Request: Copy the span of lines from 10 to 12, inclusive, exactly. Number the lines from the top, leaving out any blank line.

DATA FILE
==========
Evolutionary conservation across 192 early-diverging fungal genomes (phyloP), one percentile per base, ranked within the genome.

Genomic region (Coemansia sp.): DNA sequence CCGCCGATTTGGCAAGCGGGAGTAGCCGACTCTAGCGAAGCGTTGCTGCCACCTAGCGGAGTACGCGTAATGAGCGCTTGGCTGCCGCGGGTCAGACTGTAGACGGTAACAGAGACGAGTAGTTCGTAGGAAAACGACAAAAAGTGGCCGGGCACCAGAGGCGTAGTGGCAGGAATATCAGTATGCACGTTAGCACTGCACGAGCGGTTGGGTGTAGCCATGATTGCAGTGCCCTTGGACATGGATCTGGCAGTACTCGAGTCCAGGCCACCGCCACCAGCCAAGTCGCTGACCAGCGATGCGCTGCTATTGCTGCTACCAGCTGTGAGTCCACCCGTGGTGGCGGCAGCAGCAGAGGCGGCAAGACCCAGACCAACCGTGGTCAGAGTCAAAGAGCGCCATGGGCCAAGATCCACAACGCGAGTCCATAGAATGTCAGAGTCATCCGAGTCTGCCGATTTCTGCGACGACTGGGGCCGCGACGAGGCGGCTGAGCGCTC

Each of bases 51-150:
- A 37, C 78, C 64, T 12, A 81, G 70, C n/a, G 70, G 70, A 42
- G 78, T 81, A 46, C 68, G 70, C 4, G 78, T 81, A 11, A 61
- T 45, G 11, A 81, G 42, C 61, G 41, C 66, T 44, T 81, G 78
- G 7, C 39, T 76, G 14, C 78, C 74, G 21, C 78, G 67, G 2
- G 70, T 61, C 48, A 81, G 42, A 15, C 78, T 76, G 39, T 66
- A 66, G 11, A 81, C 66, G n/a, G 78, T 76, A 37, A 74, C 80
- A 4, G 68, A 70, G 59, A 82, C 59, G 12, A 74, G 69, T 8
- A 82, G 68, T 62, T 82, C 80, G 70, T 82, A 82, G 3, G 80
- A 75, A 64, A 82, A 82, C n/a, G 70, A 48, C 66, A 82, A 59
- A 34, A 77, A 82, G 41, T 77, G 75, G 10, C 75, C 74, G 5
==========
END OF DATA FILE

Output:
- A 4, G 68, A 70, G 59, A 82, C 59, G 12, A 74, G 69, T 8
- A 82, G 68, T 62, T 82, C 80, G 70, T 82, A 82, G 3, G 80
- A 75, A 64, A 82, A 82, C n/a, G 70, A 48, C 66, A 82, A 59